Johnny Wee had an exciting encounter at Venus Drive yesterday. In all his years as a nature photographer, this was the first time he came across a dragonfly infected with a cordyceps fungus (Ophiocordyceps ?odonatae). Not sure whether someone else had a similar encounter. If so, would he or she be able to recognise it as being infected with such a fungus?
The two images here show the dead and dried dragonfly immobilised on its support. Note the many slender outgrowths from its body. These are the fruiting bodies of the fungus packed with spores. The spores will eventually be release into the air to be blown away by the wind. Once a spore finds a suitable host, it will enter its body and put out branching threads will invade the tissues of the host. The host will eventually die and the parasitic fungus will push out its slender fruiting bodies and so the cycle continues.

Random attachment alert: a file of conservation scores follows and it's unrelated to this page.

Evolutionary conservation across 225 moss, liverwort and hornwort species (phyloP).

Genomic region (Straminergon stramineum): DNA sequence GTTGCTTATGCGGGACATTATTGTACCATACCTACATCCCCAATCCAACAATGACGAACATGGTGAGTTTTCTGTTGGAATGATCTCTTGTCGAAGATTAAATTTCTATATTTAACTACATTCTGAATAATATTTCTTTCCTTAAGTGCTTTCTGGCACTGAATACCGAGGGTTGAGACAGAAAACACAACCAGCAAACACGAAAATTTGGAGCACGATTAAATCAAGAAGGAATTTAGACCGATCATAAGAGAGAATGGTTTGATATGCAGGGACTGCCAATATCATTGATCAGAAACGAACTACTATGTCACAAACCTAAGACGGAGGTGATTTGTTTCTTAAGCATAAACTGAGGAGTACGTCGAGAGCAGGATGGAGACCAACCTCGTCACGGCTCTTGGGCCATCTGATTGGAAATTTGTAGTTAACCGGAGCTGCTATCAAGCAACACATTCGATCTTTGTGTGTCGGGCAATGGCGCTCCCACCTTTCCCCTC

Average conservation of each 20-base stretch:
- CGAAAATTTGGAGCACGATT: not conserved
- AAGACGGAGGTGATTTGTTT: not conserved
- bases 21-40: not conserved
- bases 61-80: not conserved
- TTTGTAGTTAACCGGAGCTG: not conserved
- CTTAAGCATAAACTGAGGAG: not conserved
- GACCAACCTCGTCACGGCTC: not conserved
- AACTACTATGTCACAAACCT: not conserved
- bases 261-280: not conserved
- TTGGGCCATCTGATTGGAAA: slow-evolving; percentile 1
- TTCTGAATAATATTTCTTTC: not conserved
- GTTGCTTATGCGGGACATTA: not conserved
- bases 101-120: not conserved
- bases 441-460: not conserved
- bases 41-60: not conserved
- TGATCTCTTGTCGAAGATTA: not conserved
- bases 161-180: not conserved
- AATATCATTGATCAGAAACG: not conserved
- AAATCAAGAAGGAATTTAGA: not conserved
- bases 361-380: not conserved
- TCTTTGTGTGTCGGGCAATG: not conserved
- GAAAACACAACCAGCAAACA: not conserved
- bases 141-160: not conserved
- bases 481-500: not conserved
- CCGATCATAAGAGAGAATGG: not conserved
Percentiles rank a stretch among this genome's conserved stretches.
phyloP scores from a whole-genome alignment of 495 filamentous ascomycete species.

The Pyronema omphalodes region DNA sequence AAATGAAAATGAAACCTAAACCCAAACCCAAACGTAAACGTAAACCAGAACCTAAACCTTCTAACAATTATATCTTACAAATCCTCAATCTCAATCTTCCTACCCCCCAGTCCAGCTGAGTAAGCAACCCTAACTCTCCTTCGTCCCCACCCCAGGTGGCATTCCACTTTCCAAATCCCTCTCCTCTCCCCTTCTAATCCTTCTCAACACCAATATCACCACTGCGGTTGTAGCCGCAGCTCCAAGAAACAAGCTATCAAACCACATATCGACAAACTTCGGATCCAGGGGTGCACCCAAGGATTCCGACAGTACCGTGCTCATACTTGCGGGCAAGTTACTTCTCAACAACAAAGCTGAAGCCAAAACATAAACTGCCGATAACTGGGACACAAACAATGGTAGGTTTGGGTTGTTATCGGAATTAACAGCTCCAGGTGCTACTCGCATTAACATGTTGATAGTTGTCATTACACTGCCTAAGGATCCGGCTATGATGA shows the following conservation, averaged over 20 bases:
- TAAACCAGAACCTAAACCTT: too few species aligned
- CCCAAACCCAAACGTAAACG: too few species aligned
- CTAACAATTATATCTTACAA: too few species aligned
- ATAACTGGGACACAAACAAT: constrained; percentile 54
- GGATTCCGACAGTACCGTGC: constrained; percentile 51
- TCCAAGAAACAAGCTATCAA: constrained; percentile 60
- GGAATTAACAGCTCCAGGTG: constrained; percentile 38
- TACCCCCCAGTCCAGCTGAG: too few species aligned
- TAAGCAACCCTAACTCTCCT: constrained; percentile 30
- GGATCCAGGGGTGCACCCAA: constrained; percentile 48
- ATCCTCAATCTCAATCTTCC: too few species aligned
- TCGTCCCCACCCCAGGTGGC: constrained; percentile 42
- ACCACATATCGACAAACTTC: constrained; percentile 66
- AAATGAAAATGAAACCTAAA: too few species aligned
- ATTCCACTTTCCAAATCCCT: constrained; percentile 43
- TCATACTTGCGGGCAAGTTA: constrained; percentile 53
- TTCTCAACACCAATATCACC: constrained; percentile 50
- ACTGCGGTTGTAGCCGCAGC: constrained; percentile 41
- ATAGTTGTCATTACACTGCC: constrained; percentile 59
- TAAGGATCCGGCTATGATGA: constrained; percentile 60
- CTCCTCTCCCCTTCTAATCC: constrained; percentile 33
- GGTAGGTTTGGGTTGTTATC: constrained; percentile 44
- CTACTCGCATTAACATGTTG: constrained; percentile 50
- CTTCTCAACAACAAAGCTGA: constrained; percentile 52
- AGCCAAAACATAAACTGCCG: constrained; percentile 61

Cordyceps are a group of parasitic fungi that grow inside the bodies of insects and other arthropods (centipedes, mites, lobsters, crabs, prawns…).
Those who are into Traditional Chinese Medicine (TCM) may be familiar with cordyceps. The fungus Cordyceps sinensis, renamed Ophiocordyceps sinensis, grows inside the body of the caterpillars of a specific moth found at high altitudes in China, Tibet and Nepal. The fungus eventually kills the caterpillars and puts out its fruiting bodies. The cordyceps of TCM are the dried up caterpillar hosts with the fruiting bodies attached. Cordecyps are supposed to have anti-aging and pro-vitality properties.
29th September 2016